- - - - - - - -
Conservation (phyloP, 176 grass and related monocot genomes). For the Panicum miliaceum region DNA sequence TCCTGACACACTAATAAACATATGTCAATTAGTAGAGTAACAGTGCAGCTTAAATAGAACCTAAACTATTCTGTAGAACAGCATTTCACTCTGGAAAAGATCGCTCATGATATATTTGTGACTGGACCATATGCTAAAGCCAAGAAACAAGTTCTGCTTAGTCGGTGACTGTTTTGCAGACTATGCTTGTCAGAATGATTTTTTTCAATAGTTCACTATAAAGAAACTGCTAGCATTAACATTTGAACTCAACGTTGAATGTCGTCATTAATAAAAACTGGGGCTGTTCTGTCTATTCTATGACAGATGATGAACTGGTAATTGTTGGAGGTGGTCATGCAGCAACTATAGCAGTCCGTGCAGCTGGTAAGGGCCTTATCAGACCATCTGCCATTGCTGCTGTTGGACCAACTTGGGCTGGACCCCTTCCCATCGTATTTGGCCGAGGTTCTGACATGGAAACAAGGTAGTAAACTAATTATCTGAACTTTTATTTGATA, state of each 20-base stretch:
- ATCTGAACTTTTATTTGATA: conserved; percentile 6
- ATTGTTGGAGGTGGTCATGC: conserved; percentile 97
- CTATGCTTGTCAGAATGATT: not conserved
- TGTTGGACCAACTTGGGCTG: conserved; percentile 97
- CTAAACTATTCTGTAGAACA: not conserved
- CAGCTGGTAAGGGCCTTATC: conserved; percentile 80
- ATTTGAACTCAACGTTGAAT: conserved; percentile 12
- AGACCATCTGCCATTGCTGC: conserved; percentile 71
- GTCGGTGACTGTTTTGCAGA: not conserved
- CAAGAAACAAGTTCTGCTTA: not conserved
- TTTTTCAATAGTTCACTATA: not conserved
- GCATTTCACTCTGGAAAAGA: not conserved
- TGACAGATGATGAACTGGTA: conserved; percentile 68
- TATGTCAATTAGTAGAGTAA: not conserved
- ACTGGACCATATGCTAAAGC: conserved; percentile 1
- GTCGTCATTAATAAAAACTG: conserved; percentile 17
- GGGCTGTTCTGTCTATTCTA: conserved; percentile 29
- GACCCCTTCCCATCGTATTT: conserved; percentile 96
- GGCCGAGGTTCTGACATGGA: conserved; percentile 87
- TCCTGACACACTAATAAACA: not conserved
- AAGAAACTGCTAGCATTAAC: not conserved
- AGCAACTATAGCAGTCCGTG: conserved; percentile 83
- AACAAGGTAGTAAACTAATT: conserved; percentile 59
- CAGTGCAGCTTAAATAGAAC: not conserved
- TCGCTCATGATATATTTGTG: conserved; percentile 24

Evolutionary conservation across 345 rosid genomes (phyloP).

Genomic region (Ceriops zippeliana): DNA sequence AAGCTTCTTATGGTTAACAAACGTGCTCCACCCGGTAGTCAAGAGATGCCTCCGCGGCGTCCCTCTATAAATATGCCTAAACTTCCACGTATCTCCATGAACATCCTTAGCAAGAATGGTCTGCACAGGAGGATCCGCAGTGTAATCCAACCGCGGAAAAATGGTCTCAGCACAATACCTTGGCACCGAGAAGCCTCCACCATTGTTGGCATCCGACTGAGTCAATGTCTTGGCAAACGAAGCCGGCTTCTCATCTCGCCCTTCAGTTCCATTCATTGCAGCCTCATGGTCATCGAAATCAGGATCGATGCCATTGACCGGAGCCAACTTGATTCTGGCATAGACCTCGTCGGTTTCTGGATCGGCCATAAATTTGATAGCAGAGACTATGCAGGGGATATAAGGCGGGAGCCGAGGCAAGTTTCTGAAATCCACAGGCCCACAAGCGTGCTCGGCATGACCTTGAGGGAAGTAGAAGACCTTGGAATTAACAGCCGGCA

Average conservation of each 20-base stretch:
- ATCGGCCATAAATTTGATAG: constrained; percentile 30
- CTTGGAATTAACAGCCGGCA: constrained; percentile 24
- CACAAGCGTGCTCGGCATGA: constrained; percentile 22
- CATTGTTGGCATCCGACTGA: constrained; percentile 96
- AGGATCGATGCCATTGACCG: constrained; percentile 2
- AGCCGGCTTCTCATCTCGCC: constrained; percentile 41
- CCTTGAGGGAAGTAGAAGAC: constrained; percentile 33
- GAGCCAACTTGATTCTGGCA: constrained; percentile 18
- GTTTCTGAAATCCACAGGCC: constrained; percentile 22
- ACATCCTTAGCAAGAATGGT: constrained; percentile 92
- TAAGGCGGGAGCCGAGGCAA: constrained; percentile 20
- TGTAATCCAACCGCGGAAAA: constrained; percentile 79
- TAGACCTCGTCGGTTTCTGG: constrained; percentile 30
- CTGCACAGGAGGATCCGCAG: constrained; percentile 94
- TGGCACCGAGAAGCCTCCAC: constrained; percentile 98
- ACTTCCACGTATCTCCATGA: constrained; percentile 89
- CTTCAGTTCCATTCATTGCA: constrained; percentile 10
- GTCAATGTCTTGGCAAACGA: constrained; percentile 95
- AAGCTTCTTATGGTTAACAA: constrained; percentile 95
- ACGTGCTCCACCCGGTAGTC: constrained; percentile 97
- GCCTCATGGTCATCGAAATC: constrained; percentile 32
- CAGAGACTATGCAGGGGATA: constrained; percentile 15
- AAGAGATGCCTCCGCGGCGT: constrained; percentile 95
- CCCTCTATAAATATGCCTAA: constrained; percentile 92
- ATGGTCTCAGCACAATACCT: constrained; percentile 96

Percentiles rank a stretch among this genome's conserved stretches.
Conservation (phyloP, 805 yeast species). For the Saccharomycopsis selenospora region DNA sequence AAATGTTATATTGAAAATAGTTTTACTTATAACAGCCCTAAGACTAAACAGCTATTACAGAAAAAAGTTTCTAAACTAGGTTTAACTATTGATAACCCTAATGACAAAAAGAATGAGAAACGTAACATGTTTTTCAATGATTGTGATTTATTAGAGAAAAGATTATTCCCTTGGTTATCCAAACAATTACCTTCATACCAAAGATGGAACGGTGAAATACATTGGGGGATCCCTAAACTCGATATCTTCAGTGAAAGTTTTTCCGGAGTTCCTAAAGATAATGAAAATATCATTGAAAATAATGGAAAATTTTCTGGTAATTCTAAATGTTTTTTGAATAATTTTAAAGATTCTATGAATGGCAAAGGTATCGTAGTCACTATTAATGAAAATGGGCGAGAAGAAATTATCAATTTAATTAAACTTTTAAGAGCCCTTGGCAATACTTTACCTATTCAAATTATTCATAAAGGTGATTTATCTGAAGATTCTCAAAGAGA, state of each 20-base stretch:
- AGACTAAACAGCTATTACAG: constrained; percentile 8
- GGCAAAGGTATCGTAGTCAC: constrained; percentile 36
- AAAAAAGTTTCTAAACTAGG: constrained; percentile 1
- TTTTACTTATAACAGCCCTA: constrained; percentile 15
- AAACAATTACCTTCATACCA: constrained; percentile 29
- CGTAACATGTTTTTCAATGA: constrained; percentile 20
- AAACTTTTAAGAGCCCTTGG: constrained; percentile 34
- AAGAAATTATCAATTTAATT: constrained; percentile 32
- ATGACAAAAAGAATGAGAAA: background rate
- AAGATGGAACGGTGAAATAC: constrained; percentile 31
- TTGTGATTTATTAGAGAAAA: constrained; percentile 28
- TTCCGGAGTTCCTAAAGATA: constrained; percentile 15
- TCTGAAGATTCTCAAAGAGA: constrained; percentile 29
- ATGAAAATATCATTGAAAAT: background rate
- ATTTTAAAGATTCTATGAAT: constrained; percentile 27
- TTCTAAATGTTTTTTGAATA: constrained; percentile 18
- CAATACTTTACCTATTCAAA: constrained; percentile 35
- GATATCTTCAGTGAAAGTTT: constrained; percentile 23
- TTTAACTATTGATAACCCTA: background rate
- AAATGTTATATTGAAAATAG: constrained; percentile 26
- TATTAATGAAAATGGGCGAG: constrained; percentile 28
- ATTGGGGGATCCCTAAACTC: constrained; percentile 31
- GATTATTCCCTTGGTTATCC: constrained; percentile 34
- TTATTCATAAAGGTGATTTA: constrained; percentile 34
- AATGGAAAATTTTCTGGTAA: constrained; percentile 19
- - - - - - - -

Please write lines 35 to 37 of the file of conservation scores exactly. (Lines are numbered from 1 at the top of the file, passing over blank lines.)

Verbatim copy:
- AGCCGGCTTCTCATCTCGCC: constrained; percentile 41
- CCTTGAGGGAAGTAGAAGAC: constrained; percentile 33
- GAGCCAACTTGATTCTGGCA: constrained; percentile 18